By: Sandra Logan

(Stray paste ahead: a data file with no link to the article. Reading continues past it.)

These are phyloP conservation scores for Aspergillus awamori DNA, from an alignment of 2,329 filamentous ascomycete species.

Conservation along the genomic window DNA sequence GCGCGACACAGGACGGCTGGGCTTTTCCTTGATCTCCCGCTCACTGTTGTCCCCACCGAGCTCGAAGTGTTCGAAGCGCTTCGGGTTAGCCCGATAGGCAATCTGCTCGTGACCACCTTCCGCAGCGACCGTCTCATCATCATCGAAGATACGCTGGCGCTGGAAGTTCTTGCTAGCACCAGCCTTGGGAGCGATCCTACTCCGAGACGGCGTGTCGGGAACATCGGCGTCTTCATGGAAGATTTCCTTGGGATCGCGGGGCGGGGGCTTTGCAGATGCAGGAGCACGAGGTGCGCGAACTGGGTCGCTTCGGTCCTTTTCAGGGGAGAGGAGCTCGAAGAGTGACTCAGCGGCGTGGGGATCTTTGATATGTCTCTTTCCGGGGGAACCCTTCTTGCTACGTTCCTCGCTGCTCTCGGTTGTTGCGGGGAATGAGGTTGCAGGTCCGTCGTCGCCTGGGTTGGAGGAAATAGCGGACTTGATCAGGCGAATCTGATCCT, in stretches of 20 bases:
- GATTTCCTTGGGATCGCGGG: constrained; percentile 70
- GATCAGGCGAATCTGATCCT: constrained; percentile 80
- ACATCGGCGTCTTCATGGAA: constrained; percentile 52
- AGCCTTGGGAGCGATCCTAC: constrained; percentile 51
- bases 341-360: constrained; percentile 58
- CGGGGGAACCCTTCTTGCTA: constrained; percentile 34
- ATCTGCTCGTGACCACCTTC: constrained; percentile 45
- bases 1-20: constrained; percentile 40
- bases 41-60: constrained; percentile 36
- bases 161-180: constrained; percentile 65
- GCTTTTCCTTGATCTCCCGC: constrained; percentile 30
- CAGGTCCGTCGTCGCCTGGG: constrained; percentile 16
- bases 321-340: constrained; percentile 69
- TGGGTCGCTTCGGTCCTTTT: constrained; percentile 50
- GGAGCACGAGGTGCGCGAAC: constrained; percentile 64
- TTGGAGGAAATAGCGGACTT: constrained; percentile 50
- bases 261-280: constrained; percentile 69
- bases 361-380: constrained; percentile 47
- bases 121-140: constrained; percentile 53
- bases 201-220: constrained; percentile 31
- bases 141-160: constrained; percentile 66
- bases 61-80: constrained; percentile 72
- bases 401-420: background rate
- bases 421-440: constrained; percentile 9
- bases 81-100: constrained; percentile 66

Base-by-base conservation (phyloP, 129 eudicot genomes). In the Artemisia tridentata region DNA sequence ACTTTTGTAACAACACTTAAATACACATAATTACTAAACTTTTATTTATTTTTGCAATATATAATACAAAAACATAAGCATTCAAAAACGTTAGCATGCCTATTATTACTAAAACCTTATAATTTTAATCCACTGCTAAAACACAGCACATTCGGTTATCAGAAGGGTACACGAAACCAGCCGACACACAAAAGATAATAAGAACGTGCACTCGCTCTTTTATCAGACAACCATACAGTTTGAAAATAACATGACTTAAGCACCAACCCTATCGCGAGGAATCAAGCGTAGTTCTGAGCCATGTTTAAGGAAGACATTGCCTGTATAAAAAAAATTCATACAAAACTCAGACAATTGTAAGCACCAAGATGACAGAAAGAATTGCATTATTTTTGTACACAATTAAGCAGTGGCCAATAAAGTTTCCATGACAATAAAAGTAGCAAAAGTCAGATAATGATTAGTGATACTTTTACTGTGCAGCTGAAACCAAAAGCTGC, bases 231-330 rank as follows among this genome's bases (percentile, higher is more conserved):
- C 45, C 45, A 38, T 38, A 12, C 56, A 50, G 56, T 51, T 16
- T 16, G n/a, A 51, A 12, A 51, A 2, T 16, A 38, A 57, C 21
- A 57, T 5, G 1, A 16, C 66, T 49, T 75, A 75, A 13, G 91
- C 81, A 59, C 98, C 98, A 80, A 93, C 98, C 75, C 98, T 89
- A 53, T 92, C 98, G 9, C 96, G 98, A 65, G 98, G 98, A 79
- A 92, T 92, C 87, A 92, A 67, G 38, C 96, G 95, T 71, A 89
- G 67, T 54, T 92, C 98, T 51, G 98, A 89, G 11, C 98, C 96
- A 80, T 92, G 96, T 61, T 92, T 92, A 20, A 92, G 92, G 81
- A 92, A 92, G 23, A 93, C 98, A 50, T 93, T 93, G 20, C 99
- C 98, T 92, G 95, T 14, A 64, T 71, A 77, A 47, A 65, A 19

Women in the early modern period were nomadic, so to speak, even within the sociopolitical contexts of their homelands, generally excluded from formal participation in the political sphere, and dislodged from their birth-families to enter into a relationship with another family through marriage. Among those social strata in which men enjoyed some measure of political voice and presence, women may have entered the early modern political sphere through informal means-primarily through family ties and behind-the-scenes influence rather than through legitimized participation or official roles. One exception to this occurred at the level of the political family, where queens, duchesses, and other such women participated in official and unofficial ways in the ruling of their husbands sovereign territory, where daughters were raised to perform significant roles in the courts of other realms, and where at times, women became autonomous sovereigns. Women could also move, through marriage, upward into such positions from the aristocratic stratum. Often, female offspring of political rulers were trained in language, philosophy, and politics as well as in the more cultural and even domestic arts such as literature, music, and household management. Their upbringing was shaped by the expectation that they would link together two political territories through marriage-often territories that had been in military contention, so that the marriage comprised one term of a treaty of peace.
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